The Deal
Wednesday, October 22, 
7:03 pm

by Donna Block
[Posted on January 16, 2008 - 9:41 AM]

After rejecting an earlier overture from Oracle Corp., middleware maker BEA Systems Inc. has finally been won over by an offer of $19.38 per share or $8.5 billion.

BEA had rejected an earlier unsolicited $6.7 billion or $17 per share bid from Oracle in October, calling the offer "unacceptable.'' BEA said then that it would agree to negotiate at a price of $21, which Oracle said was too high.

While the purchase price of $19.38 announced Wednesday is lower than the $21 BEA originally said it would consider, it is a premium of roughly 24.4% from BEA's closing price Tuesday of $15.58. Oracle noted that the deal is valued at $7.2 billion net of the target's $1.3 billion cash on hand.

"The addition of BEA products and technology will significantly enhance and extend Oracle's Fusion middleware software suite," said Oracle CEO Larry Ellison. Middleware is a general term for any software that sits between two separate and often already existing programs, enabling them to work together.

BEA chairman and CEO Alfred Chuang said the board and independent advisers had reviewed a number of ways to maximize shareholder value and called the Oracle deal the culmination of a "diligent and thoughtful process" to maximize stockholder value.

The San Jose, Calif.-based company also faced pressure from its biggest shareholder, activist investor Carl Icahn, who has a 13.2% stake and sued in Delaware demanding that shareholders gain the right to vote in a sale.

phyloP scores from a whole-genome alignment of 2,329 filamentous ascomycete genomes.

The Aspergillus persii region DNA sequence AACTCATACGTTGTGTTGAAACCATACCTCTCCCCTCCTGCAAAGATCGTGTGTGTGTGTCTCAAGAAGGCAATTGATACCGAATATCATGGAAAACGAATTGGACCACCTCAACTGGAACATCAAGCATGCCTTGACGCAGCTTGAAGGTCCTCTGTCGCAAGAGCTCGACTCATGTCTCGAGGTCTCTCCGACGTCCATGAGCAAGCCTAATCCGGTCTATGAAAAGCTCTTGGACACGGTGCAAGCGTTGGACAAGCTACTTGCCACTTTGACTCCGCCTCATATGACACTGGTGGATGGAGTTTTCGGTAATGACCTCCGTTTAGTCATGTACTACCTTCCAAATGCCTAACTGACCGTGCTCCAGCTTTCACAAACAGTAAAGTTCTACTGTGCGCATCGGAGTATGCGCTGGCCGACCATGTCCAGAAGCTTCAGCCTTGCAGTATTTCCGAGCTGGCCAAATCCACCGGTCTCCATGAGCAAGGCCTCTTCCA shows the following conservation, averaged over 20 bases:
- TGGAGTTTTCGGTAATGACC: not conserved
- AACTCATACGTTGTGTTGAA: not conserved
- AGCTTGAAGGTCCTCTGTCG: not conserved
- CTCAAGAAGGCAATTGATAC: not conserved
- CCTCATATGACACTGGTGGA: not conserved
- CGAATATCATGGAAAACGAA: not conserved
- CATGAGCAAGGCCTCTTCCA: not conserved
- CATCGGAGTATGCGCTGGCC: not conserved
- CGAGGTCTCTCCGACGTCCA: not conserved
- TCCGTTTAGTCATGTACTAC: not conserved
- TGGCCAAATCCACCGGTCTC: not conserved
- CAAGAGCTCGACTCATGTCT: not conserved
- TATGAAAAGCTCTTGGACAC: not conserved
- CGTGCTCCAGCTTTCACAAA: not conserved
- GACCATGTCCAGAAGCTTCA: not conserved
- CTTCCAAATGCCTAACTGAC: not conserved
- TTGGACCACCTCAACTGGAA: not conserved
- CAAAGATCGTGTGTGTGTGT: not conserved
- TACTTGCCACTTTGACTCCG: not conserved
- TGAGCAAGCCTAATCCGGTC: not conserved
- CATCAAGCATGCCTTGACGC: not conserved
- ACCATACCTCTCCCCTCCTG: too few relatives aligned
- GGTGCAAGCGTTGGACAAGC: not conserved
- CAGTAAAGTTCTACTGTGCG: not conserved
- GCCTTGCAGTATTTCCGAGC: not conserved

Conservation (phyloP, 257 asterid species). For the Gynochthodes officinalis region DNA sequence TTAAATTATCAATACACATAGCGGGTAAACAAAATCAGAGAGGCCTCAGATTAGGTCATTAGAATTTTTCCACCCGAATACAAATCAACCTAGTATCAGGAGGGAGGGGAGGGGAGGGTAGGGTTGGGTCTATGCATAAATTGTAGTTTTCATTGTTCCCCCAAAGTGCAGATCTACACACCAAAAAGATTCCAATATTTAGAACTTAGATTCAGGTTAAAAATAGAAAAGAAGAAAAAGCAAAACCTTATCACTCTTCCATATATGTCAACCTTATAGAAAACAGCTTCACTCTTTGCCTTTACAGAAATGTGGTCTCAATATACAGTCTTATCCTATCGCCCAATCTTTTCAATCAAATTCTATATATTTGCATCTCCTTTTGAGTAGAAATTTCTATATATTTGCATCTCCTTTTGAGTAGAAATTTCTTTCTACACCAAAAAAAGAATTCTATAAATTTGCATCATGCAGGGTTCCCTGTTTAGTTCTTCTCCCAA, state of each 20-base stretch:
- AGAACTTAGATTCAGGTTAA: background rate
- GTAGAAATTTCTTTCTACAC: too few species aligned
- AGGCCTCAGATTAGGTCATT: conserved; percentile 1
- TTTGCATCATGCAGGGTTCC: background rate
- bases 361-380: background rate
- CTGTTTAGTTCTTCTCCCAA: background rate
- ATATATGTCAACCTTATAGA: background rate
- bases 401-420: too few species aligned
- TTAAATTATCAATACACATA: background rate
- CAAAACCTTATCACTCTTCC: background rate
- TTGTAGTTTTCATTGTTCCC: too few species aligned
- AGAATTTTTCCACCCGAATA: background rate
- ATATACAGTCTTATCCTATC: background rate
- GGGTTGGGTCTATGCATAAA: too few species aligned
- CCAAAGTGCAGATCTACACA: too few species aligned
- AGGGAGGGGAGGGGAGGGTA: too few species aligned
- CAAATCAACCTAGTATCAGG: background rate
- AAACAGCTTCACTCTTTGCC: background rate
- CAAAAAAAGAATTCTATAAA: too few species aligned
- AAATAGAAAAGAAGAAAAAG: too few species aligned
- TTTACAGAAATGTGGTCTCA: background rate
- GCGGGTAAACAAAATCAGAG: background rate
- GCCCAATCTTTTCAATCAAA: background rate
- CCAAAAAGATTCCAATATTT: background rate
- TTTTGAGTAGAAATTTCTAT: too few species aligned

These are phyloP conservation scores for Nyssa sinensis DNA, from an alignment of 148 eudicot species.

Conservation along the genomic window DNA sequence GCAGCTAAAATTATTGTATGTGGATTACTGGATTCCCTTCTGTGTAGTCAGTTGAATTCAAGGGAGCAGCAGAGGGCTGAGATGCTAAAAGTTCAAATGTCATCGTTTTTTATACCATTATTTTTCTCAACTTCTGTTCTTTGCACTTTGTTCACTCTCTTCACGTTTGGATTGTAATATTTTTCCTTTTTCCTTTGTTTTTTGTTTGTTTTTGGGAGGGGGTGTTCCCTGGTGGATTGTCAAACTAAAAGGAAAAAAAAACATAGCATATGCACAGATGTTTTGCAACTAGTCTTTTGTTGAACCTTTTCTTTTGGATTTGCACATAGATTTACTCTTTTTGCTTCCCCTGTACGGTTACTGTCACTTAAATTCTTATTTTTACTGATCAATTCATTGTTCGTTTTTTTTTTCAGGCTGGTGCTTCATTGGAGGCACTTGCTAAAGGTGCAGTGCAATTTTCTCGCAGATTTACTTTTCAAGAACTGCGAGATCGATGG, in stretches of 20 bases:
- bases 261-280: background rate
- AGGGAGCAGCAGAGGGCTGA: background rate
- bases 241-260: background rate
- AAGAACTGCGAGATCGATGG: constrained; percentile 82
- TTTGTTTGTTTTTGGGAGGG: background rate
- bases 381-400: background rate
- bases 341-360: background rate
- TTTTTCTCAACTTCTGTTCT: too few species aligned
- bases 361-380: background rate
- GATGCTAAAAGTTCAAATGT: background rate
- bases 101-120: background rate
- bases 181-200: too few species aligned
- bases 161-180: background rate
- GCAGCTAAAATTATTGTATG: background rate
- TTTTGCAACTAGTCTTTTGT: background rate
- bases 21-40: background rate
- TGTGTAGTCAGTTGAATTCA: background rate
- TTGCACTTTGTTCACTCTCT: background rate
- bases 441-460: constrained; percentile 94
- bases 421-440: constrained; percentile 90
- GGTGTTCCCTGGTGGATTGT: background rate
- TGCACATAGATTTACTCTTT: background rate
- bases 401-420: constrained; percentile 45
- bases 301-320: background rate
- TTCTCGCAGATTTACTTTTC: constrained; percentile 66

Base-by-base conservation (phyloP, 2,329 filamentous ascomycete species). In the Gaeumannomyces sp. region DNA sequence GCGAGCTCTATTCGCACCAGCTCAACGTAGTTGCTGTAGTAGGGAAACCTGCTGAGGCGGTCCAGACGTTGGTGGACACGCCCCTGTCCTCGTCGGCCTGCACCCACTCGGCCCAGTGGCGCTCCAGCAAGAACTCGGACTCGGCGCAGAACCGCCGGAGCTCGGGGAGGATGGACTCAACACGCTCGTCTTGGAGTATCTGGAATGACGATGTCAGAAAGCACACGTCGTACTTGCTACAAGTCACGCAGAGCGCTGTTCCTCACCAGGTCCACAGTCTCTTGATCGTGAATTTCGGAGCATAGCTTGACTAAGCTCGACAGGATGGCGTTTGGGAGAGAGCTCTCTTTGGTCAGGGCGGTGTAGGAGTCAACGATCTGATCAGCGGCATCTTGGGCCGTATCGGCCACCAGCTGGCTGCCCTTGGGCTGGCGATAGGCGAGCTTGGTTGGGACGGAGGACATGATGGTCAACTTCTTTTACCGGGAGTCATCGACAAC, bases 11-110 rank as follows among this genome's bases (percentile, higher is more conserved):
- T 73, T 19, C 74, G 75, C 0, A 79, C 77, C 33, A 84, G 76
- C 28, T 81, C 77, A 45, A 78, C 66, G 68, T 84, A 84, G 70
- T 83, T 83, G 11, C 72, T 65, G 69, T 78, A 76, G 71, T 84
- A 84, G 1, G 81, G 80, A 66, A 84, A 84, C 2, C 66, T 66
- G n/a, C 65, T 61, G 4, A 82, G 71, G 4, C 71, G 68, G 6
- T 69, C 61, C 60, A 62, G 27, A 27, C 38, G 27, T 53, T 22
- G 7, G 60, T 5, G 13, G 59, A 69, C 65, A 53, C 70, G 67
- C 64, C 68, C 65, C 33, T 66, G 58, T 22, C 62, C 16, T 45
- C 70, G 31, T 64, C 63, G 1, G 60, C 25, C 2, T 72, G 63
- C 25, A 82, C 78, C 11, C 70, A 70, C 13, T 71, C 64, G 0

Oracle president Charles Phillips said the transaction will not only advance the Redwood Shores Calif.-based company's adoption of middleware technologies but also "extend our strategic relationships with customers and partners; and increase our penetration in key regions like China."

The BEA Systems board has unanimously approved the transaction. It is anticipated to close by mid-2008, subject to BEA stockholder approval, certain regulatory approvals and customary closing conditions.

Oracle expects the buyout to boost earnings by one cent to two cents a share, excluding items, in the first year after the deal closes.

The buyer has been tenacious in its acquisition strategy, spending more than $25 billion for nearly 40 companies over the last few years. The deal with BEA will make Oracle the No. 2 player in the middleware market behind IBM Corp. Oracle and BEA currently share second place.

Investors, analysts and arbitrageurs had been contemplating the notion of a bidding war for BEA, but no suitors stepped up. There had been some speculation that Hewlett-Packard Co. of Palo Alto, Calif., may be interested or that Germany's SAP AG may step forward. But neither company made an overture. SAP recently struck a $7 billion deal to buy France's Business Objects SA, which also competes with BEA.

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